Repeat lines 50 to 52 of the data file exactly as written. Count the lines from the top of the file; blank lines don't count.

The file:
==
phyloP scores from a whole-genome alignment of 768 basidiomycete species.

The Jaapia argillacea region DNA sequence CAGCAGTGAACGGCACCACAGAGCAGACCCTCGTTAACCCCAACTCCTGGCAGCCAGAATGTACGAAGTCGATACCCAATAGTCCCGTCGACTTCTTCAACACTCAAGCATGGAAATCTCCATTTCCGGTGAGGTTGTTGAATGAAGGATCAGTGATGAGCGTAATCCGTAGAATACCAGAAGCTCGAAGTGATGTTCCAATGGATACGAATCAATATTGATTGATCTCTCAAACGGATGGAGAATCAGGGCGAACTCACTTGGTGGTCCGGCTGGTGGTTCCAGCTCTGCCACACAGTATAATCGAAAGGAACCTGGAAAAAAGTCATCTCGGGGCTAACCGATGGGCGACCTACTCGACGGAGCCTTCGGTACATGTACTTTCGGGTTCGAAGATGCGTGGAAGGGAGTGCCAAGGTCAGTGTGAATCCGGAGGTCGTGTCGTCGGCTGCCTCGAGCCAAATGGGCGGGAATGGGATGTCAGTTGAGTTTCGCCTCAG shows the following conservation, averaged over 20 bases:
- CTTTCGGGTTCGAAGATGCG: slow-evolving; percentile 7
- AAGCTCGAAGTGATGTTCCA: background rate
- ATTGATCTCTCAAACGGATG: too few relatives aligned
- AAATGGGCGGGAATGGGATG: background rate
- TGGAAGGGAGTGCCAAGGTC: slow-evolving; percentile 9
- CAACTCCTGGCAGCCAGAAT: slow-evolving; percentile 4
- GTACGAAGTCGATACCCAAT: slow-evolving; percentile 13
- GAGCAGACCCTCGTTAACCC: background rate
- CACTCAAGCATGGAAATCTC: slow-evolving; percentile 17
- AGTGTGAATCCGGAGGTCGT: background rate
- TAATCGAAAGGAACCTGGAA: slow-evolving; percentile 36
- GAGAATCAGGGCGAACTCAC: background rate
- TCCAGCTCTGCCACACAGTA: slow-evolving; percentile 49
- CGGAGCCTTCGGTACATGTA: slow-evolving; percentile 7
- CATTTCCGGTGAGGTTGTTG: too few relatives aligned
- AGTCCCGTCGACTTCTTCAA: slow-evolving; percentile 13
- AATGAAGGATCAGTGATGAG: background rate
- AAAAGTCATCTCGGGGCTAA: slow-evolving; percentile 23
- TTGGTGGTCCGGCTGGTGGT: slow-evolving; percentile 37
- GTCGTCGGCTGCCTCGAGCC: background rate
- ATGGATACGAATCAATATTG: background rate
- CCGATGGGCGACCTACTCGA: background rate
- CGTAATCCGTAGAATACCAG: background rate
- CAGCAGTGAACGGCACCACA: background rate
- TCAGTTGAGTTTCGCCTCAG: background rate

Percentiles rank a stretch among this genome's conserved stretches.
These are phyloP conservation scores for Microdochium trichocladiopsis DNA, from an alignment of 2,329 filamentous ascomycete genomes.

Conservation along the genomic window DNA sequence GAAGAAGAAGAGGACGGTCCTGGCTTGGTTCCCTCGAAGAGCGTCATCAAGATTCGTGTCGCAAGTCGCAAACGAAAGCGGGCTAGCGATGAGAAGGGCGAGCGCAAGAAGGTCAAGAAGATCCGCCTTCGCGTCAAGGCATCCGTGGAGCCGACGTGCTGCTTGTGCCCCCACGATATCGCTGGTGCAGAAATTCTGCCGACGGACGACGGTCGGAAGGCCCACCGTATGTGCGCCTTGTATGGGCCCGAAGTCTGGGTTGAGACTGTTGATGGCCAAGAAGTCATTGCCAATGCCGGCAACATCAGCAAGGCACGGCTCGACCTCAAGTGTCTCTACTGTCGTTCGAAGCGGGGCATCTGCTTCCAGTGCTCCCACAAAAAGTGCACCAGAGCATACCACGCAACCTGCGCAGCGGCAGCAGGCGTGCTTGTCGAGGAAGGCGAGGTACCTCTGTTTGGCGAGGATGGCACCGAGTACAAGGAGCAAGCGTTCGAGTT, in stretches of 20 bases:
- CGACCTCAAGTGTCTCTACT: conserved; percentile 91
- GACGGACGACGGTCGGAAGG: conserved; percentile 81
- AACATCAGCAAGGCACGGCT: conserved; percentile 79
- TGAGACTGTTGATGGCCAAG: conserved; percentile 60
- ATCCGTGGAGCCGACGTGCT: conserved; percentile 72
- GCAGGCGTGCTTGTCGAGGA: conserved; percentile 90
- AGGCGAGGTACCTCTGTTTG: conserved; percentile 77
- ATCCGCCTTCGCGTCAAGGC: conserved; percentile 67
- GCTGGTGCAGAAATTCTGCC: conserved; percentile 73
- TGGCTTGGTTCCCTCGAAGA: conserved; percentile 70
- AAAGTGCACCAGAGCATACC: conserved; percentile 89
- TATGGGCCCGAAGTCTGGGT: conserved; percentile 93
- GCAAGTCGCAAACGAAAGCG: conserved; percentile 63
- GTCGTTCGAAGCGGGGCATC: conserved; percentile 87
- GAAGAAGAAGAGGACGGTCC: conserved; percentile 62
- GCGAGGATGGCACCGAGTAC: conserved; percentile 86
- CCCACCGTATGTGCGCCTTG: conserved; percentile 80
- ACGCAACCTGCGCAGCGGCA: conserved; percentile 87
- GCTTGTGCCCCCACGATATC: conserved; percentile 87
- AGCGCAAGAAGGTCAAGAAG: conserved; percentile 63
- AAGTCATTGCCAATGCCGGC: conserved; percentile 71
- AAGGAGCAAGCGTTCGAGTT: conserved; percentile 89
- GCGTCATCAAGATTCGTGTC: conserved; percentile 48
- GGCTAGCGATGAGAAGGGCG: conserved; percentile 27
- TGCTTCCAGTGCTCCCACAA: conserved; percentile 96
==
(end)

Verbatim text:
- AGCGCAAGAAGGTCAAGAAG: conserved; percentile 63
- AAGTCATTGCCAATGCCGGC: conserved; percentile 71
- AAGGAGCAAGCGTTCGAGTT: conserved; percentile 89